The proposed savings under the larger rates increase, 1.35 million tonnes of CO2 emissions over the next decade sound impressive. But please note the 2015 figure of CO2 emissions was 10.3 mt of CO2 net. My perception is that things have overall not improved. To succeed Auckland is going to have to save five times the amount each year that the proposal estimates the region will save over the next decade.

Clearly the Council is hoping and anticipating that Central Government will pick up the tab on the balance. And this reinforces my strong impression that the funding model for Local Government is broken. But if Council is actually serious on its intentions it needs to do better. As an example it should pledge for the Council itself to be carbon neutral by 2030, not to have halved its corporate emissions as indicated.

The mayoral proposal is a start and reflects I am sure a well calibrated sounding of where the dominant political view on Council is. But suggesting that we should deal with the crisis presented by climate change by a further rates increase of 0.67c a week is underwhelming.

What else should it be doing? For a start build walkways and cycleways. The Waitakere Ranges Local Board for instance has a whole network planned which could be built if there was budget available.

We are running out of time. Our grandchildren will not forgive us if we do not act with determination. We need to do better.

Chair’s report – November 2020 – Derivatives, Open Studio and acknowledging a community hero

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Council’s derivative policy

There has been considerable media interest in Auckland Council’s derivatives policy on hedging and interest rate exposure. Details can be found on the council website. Council’s approach is to have a diversified portfolio approach to debt management and interest rate exposure risk.

This is something that I have personally been interested in since the consultation about the emergency budget earlier this year. The accompanying documents suggested that Council’s liability under its derivative contracts was $1.4 billion greater than its derivative assets.

The focus for Council in hedging its debt is to minimize the risk of actual financial loss through increases in interest rates, now or in the future. This protects the council’s ability to provide the essential services and infrastructure investment that Aucklanders rely on.

However, $1.4 billion is a large number. They may be bookkeeping entries but last year (2018-19) Auckland Council lost $773 million. This year the loss was $665 million.

What is a derivative? It is essentially a bet. Really intelligent people and merchant bankers throughout the world have poured massive resources into creating legal arrangements which allow people to buy and sell contracts the worth of which depend on what way things like interest rates move.

Linear derivatives are basically bets that interest rates will not move too far one way or another. There are also more exotic versions that accentuate the gain or the loss. If you are looking for the best sort of linear derivative, then the good old fixed rate loan cannot be beaten. No need for smart complex arrangements, just agree on the interest rate and the term and then move on.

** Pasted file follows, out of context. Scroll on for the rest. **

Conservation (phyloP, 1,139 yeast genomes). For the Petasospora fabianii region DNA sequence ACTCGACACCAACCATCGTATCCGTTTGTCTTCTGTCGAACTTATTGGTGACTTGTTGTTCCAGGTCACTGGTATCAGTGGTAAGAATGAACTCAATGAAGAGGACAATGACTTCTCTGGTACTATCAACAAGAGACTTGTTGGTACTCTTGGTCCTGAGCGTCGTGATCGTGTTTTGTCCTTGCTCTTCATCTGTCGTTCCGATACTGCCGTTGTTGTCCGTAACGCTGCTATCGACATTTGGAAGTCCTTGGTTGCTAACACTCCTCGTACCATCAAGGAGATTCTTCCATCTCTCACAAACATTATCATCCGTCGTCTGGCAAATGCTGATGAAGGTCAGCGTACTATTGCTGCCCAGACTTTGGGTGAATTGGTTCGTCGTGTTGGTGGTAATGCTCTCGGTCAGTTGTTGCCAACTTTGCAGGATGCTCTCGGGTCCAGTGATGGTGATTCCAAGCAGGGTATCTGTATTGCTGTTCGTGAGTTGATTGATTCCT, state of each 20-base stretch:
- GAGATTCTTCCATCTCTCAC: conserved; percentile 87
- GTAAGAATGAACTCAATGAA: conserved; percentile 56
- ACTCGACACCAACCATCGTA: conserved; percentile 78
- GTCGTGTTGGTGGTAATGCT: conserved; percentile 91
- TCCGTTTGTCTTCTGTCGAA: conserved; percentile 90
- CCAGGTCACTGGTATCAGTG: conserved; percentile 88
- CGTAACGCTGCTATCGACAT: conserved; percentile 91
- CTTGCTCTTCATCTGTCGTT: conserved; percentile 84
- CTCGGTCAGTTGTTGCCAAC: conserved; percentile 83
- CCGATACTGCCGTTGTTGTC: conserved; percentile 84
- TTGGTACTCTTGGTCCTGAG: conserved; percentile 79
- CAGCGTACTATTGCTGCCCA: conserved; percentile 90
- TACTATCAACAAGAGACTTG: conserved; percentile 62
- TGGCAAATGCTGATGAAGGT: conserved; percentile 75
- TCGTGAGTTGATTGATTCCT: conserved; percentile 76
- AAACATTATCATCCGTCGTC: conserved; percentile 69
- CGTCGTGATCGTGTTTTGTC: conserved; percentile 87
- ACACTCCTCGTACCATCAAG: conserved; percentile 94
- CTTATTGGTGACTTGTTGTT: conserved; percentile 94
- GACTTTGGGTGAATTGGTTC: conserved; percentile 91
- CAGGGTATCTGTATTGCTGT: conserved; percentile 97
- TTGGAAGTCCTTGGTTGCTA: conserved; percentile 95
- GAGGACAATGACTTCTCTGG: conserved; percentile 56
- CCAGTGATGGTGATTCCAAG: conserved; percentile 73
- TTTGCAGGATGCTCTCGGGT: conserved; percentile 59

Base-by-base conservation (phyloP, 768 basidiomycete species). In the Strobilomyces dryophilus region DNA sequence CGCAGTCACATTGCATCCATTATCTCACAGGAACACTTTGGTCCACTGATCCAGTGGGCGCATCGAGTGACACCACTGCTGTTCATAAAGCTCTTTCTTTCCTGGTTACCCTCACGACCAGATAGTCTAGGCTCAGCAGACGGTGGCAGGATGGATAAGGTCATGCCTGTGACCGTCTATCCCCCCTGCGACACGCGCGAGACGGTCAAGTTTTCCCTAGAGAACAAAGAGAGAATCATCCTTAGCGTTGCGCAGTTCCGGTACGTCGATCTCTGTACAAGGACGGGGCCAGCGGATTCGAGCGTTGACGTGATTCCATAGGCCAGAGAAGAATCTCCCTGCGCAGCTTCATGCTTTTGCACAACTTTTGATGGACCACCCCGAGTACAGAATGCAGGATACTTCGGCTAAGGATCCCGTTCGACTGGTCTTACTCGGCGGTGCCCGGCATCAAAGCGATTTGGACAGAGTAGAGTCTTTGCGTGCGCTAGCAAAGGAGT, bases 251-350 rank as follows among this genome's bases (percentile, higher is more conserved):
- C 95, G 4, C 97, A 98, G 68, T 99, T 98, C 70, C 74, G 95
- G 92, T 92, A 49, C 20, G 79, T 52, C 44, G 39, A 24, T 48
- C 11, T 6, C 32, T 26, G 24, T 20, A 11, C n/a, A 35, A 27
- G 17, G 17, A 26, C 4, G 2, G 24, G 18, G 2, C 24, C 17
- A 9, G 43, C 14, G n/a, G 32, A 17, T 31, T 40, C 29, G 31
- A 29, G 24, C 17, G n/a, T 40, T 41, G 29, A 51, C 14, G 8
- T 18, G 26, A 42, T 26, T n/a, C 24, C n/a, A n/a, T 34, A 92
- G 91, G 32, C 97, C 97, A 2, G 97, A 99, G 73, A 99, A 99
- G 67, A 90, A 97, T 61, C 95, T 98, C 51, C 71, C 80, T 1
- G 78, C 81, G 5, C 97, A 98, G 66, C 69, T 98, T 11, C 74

As part of its feedback on the emergency budget the local board requested an urgent review of Council’s approach to derivative dealings on the basis, they open up Council, in my view, to high risk.

I think that it is important for Council to do this and the review should be conducted by someone independent. Derivatives may or may not have a legitimate role in smoothing interest rates and protecting from interest rate spikes. But Council should ensure that the amount of trading and the risk is appropriate and represents real value for money.

Open Studios Weekend

The Waitakere Open Studios weekend was held recently. This is a board sponsored event that has been occurring for a number of years now. Local artists are invited to take part and a road map is prepared showing the location of artists residences over the weekend where they have prepared their art to be viewed.

I managed to get around about half of the total and the experience reminded me how blessed the area is with its artistic talent.
With permission I took a few photos of artists in their studios. There was Ted Scott who is a renowned photographer as well as a painter with merit. Ted has been recording the beauty of the West Coast for many years now.

There was Mandy Patmore who is also based at Karekare who is not only a formidable artist specialising in native birds and the use of recycled material but is also the driver behind Kakano, a collective for young artists based at Corbans Art Centre. I cannot speak highly enough of the work that she does.

There was also Sefton Rani who specialises in the use of paint skins and discarded material to create dramatic and quite unique objects of art.
The collective response from all of the artists was that numbers were down on previous years, probably because of Covid, but the event was very worthwhile and very helpful for them.

The event improves the standing of local artists, helps them by making them better known and generating sales for them, and improves their ability to continue as artists. I think that it is extremely worthwhile, one of the more important things that we achieve.

When I was part of the group planning and pushing for the creation of the Waitakere Ranges Heritage area one of the drivers was the beauty of the Ranges and the profound effect it had on artistic talent. I am very pleased to note that after this weekend artistic talent in the Ranges is indeed flourishing.